Tag Archives: Vietnam War

When the Cold War Collides with Love: Interview with Author Steve Gladish

Sometimes, we arrive at the idea for a novel and promptly write it, moving from concept to cover in a short period of time. In many ways, that’s the hook of independent publishing.

That has not been Stephen Gladish’s experience. The Tucson, Arizona-based author of the forthcoming Tracking the Skies for Lacy (On Sale August 28) has spent the past decade working with a central premise: his adventures with the Air Force’s Sixth Weather Squadron, and how romance, faith and harrowing missions seemed to mix.

Like many authors, Gladish struggled with deciding when to finish and release his work. First, there is a lot of story; Tracking the Skies for Lacy is the first of three forthcoming romantic military adventures in the series. Second, his protagonists weave in and out of all three books, creating a delicious read to mind and heart that takes awhile to present as seamlessly as Gladish does.

Most of all, Gladish wanted to get it right. Now, the retired English and writing instructor in the Arizona Department of Corrections system brings out the beautiful, thrilling and ultimately redeeming story of Luke and Lacy, and their windy road to romance. He also brings us the lushness of Polynesia, harrowing thrills of chasing tornadoes, a critical return to Vietnam, and more, in typical Gladish fashion — large, sweeping, ringing with imagery, and constantly working the heart strings.

Tracking the Skies for Lacy is coming out in time for us to reload on our summer reads. Perfect timing, as the enduring warmth of this story feels like a day at the beach — but one that makes us wiser when we finish reading.

Word Journeys: You went through a few ideas before settling on the final title, Tracking the Skies for Lacy. Could you elaborate?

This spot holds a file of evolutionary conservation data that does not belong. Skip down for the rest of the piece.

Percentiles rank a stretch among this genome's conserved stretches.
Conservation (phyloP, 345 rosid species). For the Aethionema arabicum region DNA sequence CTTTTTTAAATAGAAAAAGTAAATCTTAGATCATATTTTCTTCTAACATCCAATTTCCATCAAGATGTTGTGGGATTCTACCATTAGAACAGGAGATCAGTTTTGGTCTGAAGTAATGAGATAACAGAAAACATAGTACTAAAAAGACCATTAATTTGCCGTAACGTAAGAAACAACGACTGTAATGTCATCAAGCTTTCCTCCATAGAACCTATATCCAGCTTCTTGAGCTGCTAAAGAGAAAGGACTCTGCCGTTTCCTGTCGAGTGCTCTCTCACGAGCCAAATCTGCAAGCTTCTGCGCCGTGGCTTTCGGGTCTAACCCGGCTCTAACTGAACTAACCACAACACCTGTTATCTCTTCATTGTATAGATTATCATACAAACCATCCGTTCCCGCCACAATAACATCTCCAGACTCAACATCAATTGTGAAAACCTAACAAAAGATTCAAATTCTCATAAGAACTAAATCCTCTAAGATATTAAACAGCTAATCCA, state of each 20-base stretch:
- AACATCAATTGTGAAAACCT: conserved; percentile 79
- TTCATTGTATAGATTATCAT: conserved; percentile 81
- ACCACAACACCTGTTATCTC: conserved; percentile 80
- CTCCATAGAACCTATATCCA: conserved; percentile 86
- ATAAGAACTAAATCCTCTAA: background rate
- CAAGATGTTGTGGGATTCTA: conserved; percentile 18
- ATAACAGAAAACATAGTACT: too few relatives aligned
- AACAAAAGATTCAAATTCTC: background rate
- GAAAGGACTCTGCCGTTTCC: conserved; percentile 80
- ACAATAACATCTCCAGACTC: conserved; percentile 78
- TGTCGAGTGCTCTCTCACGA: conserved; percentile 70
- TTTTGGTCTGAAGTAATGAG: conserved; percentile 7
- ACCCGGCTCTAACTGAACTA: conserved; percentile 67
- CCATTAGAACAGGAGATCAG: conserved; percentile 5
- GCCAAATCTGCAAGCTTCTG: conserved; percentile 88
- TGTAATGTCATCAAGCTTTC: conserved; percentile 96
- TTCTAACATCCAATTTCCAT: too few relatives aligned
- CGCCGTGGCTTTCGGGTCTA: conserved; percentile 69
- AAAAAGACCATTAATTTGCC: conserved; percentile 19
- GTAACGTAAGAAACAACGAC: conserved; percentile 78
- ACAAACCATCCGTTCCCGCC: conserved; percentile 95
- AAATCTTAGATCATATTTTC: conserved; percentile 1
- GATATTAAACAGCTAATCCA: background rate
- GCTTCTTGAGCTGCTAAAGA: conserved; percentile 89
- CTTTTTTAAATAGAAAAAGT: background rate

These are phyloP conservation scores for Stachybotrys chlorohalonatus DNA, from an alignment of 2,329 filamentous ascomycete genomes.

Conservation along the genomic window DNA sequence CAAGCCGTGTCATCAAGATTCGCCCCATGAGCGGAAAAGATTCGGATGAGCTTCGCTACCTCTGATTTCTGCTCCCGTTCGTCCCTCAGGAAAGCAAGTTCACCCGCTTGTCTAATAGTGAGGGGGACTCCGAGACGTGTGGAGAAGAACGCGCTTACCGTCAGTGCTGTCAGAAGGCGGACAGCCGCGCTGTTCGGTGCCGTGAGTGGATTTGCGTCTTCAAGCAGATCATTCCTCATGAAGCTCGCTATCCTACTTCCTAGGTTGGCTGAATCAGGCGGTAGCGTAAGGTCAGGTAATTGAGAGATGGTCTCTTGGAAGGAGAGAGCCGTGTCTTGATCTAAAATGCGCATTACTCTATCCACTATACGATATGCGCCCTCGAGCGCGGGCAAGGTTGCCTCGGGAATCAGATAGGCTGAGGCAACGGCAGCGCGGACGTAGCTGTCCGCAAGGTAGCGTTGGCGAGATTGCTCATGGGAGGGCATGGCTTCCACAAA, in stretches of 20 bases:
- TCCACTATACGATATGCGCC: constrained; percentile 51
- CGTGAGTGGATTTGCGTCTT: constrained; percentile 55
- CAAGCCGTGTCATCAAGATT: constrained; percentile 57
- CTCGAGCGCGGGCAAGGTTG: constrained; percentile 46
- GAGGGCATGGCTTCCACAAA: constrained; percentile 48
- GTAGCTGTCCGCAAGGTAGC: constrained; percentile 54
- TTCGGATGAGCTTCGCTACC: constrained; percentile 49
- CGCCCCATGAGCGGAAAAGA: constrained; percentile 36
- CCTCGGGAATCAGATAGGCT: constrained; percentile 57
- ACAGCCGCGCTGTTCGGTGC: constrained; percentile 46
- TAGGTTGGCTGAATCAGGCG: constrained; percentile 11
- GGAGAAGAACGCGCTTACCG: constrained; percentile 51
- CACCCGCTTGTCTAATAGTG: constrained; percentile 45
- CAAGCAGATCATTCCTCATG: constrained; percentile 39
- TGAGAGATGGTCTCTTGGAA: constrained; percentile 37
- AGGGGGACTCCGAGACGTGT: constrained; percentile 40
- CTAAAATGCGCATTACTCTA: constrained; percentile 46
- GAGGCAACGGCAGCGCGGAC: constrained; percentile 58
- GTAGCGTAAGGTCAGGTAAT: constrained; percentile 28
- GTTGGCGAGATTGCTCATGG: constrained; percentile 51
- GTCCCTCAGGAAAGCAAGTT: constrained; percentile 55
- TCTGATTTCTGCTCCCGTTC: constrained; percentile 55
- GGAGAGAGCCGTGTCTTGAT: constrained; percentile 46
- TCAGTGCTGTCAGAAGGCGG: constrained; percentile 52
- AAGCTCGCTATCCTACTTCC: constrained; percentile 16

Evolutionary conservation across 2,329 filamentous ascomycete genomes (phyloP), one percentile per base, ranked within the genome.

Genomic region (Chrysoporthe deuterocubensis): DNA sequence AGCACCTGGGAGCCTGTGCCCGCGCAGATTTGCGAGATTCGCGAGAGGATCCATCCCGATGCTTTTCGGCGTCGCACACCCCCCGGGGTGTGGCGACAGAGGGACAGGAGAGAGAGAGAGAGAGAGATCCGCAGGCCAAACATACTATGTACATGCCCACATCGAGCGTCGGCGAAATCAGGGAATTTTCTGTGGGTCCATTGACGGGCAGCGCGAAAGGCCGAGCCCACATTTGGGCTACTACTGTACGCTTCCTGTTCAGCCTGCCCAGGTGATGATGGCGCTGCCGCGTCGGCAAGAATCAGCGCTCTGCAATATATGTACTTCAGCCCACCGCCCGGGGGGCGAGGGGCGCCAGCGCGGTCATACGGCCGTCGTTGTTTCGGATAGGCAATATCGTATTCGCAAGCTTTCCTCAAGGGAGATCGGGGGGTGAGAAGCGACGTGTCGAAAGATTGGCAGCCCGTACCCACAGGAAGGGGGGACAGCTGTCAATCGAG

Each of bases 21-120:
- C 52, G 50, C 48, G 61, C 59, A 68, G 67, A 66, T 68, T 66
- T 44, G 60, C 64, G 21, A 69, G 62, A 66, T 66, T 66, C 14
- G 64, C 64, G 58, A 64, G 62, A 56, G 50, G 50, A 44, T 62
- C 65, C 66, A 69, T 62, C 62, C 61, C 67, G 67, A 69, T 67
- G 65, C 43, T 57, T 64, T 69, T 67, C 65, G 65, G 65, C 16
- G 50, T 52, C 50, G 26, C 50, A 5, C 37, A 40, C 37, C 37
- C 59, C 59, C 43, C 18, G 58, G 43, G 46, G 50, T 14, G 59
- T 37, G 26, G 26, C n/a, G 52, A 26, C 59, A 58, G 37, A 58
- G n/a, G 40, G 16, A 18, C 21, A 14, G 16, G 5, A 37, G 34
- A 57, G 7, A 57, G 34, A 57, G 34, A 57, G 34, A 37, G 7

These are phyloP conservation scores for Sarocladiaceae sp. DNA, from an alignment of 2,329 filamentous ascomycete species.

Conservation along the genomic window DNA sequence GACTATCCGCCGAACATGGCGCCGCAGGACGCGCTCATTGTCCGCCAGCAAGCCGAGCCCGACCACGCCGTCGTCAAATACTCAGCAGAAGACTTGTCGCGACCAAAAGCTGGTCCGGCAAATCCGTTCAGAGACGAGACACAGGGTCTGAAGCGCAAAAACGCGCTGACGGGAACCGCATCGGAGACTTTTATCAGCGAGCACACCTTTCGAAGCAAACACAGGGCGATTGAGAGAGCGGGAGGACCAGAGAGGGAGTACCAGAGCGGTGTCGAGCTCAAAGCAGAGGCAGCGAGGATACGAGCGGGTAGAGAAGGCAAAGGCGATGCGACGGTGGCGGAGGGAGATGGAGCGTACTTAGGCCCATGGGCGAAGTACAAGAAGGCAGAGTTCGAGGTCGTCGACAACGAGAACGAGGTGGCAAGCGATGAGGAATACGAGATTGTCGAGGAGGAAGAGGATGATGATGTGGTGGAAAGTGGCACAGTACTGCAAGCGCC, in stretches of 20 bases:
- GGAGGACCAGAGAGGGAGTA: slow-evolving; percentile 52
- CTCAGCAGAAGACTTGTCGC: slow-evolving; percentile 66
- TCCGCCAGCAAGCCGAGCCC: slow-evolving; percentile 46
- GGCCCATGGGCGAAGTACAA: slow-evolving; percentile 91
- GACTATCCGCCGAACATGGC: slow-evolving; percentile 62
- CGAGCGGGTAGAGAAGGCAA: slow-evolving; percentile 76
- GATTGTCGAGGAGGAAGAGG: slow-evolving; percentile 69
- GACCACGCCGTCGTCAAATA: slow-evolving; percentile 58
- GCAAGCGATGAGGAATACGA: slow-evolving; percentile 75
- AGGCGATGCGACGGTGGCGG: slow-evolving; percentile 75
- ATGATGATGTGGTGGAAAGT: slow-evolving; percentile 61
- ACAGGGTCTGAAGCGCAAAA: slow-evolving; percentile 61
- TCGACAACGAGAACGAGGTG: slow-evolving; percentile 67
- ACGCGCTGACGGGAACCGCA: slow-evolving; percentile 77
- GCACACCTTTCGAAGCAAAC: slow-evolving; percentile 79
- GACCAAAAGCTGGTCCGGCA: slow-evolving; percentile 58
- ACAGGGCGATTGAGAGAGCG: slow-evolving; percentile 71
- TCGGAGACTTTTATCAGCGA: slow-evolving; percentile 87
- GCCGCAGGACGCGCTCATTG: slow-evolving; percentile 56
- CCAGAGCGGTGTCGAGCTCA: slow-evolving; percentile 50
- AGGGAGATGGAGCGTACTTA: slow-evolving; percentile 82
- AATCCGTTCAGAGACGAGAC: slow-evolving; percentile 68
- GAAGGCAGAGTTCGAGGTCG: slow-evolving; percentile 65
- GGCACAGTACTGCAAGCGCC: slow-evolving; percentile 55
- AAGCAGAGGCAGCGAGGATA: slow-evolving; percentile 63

Stephen B. Gladish: The military weather focus of Tracking the Skies for Lacy began long ago with my tours of Tornado Alley. Then I extended the scope to chasing tornadoes, monitoring nuclear detonations, flying helicopter rescue and attack missions, and making white water rescues. The unique romance of Luke and Lacy spanned all the new adventures and held them together. And each one of these chapters involved tracking the skies.

WJ: Where did the central idea for the book come from?

Tracking the Skies for Lacy author Steve Gladish

SG: In addition to my childhood inspirations, and my lifetime interest in weather, I wanted to call attention to the importance of weather in everybody’s lives. I served in the USAF 6th Weather Squadron (Mobile) and the Severe Weather Warning Command in the early Sixties. I want to take the reader through the sheer adventure of Luke growing into a man, just as the military venue designs it. From a weather warrior, he graduates to become an officer and a pilot, one of the few who came home from the Vietnam War psychologically unscathed.

WJ: Tell us briefly about Tracking the Skies for Lacy.

SG: Tracking the Skies for Lacy begins with a cloudy sky, metaphorically speaking. Lacy’s wealthy family moves to Luke’s hometown and they attend the same school, Park Avenue Prep. Lacy is beyond beautiful, and Luke, a handsome star student and athlete, is drawn to her. At age fifteen, Luke is confronted by class structure for the first time: Lacy is told by Mr. De’Luca, her father, not to have anything to do with any boy beneath her status. Thanks to Mrs. De’Luca’s compassion for Lacy, Luke and Lacy have years of hidden closeness.